The default implementation of the .NET Framework’s code access security (CAS) has the potential to add significant processing overhead to an application, especially in a situation where the object accessing the secured resource is several layers deep in the call stack. This is because the CLR will verify that every caller in the calling chain has the needed permissions before it will attempt to carry out the requested operation. The CLR throws a security exception if any component in the calling chain lacks the necessary permission to execute against a protected resource. From a security standpoint, that may be exactly what we want to happen. But from a performance standpoint, it could be disastrous if not implemented properly. This is because the CLR will perform this complete security check any time that access to a protected resource is attempted. We’ll look at a way to prevent a complete security check and how to architect your applications in such a way to maintain tight security without degrading the user experience.

Asserting your rights
The .NET Framework provides the Assert method to allow developers to limit the performance implications of adding CAS. The Assert method limits the stack walk operation performed by the CLR when checking for required permissions. When using Assert, only the current code stack frame is checked by the CLR when evaluating permissions. The CLR will not check the CAS permissions of any other calling components. In a heavily component-based system, this will significantly improve performance. You should use the Assert method carefully. It can weaken security because it removes the requirement that all calling code in the stack must have permission to access a protected resource.

Don’t forget the user
Although you can selectively circumvent security checks using Assert, you can get the advantages of increased security and improve the user experience by requiring your applications to request permissions before starting. The .NET Framework provides a set of attributes that the developer can use to request permissions before attempting to run methods in an assembly. When the CLR loads the code into memory, it checks the requests for permission against the security context assigned to the code based on where it came from and who’s attempting to execute it. For example, if you want to make sure that a section of code that needs to call into unmanaged code will be allowed to do so at the point in the code where it’s required, you can apply the following attribute at the assembly level:

For C#[assembly:SecurityPermissionAttribute(SecurityAction.RequestMinimum, Flags = SecurityPermissionFlag.UnmanagedCode)]

For VB<assembly: SecurityPermissionAttribute(SecurityAction.RequestMinimum,_ Flags := SecurityPermissionFlag.UnmanagedCode)>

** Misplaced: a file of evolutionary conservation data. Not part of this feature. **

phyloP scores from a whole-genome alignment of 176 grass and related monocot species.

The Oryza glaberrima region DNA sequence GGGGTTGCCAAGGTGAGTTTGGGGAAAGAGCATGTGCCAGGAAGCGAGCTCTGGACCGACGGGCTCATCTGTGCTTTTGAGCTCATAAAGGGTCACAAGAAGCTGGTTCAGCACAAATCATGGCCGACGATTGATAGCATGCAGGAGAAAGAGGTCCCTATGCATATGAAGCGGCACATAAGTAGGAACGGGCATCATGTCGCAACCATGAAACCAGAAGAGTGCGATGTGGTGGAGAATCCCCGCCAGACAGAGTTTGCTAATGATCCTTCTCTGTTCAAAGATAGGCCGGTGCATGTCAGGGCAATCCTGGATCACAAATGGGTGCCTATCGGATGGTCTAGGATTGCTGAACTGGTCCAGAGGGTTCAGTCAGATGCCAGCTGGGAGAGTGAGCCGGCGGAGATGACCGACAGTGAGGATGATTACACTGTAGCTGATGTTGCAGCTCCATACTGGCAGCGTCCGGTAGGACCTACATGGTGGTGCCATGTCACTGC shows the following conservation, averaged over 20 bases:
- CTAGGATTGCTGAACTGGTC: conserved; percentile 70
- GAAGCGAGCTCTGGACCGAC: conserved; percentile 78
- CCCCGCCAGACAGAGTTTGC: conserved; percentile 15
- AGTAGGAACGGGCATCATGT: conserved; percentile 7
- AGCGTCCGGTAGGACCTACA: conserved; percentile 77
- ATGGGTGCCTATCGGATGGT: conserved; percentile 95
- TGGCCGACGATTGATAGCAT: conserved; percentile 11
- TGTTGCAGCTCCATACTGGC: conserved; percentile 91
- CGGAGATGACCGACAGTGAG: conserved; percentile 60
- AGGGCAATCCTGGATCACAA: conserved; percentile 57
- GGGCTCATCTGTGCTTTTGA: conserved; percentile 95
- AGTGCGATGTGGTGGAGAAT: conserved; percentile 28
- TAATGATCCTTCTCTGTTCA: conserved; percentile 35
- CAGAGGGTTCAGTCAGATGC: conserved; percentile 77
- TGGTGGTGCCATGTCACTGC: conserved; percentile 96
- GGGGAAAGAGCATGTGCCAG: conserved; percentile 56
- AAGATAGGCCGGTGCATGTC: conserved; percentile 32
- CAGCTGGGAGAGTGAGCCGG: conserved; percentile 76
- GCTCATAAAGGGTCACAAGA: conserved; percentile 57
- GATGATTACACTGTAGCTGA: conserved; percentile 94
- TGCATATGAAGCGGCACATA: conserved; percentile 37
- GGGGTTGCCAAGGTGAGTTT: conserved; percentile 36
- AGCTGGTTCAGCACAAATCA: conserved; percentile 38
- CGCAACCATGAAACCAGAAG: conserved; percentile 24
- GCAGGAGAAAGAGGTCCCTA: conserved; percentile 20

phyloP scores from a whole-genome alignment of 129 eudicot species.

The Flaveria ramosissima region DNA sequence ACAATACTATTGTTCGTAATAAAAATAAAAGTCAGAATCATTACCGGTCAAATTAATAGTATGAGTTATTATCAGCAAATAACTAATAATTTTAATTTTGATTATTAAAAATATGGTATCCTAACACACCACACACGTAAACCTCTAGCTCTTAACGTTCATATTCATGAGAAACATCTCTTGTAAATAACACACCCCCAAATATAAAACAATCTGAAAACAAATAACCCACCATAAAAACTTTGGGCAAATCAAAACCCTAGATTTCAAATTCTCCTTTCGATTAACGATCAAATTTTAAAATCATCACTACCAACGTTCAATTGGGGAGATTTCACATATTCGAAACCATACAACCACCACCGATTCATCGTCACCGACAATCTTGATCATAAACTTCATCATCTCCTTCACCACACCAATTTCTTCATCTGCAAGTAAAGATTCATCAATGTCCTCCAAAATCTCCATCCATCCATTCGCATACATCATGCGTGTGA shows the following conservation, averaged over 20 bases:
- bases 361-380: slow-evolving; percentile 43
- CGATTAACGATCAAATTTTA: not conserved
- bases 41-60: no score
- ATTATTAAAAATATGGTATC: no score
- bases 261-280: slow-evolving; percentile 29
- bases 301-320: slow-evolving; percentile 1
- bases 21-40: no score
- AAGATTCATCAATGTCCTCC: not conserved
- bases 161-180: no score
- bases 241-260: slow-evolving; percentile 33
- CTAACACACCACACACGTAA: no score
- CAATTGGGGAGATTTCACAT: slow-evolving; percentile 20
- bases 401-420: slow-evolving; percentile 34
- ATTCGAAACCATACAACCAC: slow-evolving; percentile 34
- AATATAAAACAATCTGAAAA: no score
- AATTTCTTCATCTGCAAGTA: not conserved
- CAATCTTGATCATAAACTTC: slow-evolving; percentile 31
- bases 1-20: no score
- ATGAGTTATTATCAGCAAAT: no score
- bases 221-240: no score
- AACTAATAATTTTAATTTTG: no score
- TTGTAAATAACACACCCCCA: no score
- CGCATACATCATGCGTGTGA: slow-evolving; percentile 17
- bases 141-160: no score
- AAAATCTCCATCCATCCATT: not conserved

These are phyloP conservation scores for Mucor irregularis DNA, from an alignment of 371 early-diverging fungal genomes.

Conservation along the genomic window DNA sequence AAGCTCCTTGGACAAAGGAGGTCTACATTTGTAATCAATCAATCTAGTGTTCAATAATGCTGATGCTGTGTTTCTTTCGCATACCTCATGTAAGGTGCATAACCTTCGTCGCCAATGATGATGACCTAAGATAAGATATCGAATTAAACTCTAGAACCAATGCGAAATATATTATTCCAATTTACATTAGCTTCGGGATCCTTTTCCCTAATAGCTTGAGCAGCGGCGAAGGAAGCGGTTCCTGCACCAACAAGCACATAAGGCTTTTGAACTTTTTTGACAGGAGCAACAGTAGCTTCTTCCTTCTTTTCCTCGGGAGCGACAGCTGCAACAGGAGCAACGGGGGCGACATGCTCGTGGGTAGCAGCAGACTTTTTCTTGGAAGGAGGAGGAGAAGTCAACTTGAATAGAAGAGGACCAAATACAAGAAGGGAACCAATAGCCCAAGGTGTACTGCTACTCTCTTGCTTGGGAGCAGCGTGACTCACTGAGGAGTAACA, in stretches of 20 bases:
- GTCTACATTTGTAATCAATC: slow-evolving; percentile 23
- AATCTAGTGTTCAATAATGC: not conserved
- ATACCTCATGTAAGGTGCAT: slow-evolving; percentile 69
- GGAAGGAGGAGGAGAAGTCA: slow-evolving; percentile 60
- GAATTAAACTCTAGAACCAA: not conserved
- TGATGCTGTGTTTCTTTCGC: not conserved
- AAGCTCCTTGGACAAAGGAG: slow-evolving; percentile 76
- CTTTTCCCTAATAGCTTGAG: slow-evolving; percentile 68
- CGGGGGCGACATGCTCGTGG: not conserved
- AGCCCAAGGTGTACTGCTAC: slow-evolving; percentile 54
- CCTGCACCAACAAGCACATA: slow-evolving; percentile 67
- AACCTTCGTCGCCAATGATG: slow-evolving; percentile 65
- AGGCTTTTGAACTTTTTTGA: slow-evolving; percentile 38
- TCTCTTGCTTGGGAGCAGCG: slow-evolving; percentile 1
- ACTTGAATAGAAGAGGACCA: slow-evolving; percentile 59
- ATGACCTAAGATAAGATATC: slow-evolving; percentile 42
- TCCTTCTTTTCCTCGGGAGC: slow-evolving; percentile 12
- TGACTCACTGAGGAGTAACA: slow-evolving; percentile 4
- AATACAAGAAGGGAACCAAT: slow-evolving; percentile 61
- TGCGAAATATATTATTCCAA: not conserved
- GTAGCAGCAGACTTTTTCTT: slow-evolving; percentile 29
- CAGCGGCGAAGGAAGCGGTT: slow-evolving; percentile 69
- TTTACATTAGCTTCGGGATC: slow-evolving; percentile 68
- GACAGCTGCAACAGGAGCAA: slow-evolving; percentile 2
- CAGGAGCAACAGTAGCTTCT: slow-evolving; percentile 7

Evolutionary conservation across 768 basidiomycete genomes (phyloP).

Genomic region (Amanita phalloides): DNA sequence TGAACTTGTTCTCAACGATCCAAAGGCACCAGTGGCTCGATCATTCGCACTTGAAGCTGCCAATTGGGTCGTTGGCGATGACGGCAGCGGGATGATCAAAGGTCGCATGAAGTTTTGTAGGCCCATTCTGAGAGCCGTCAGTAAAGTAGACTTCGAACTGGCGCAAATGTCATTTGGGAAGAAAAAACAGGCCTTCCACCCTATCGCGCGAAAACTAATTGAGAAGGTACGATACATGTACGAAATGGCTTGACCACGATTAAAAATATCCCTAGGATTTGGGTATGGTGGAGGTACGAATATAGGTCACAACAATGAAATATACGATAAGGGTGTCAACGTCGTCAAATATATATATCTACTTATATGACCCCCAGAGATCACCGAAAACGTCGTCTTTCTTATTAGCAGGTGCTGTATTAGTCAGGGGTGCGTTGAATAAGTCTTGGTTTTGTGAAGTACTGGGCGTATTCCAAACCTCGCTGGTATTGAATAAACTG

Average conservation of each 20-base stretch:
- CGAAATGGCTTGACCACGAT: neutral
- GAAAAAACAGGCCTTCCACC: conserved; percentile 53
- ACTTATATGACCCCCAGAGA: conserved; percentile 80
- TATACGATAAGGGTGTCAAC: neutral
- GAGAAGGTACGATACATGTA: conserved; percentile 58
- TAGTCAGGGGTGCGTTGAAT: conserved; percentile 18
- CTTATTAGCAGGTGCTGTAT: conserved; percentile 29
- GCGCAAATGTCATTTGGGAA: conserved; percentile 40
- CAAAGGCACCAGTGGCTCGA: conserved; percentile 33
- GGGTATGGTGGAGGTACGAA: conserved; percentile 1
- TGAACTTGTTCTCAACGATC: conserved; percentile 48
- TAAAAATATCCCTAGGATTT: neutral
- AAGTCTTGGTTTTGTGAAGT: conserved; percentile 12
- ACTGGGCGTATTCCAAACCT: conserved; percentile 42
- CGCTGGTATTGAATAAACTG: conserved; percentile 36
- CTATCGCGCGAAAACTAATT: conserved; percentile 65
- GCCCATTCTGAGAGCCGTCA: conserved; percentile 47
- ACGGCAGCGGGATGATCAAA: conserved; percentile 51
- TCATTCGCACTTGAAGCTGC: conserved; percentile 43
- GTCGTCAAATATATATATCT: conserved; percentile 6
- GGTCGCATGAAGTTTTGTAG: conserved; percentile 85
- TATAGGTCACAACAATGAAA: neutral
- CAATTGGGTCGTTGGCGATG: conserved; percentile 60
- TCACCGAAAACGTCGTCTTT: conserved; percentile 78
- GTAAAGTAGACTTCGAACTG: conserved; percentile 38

By requesting permissions in advance, administrators can configure your applications to run with the proper permissions level. A system administrator can use the PermView tool to examine an assembly and then configure the system to allow the application to use those permissions. If you rely on Try/Catch blocks and Exceptions to manage security, the PermView tool has no way of returning the required permissions. But requesting permissions lets PermView interrogate the metadata of the assembly and return the required permissions to a system administrator. The administrator can then use the .NET Framework Security tools in the Control panel to allow the assembly the appropriate level of access in order to execute.

Requesting permissions in advance also lets you manage the user interface more effectively. Suppose your system allows users to create files that are stored on the local hard disk. If you don’t check for appropriate security until the user attempts to save, he or she might enter a significant amount of data before pressing the Save button and receiving a security exception. Whether the exception is caught in your code or by the CLR at the application level, the user still loses the work.

Optional and refused permissions
In addition to requesting the minimum permissions required, you can also request optional permissions. You’ll use the RequestOptional security attribute in cases where you want to mix compile time permission requests with runtime permission requests based on the user. This lets the administrator know what potential security requests may arise from the assembly. In order to prevent malicious code from calling your object and misusing your security attributes, you can also set the assembly level permission to RequestRefuse. Setting RequestRefuse will guarantee that the calling code can’t use your object to access a specific set of resources.

It’s important to note that your code doesn’t have to request permissions in order to compile. However, using permission requests is an effective way to manage access to protected resources without littering your code with Try/Catch blocks and Security Exception traps.

Code access security

What standards have you put in place to support code access security for your .NET applications? Post a response in the discussion below, or send us an e-mail.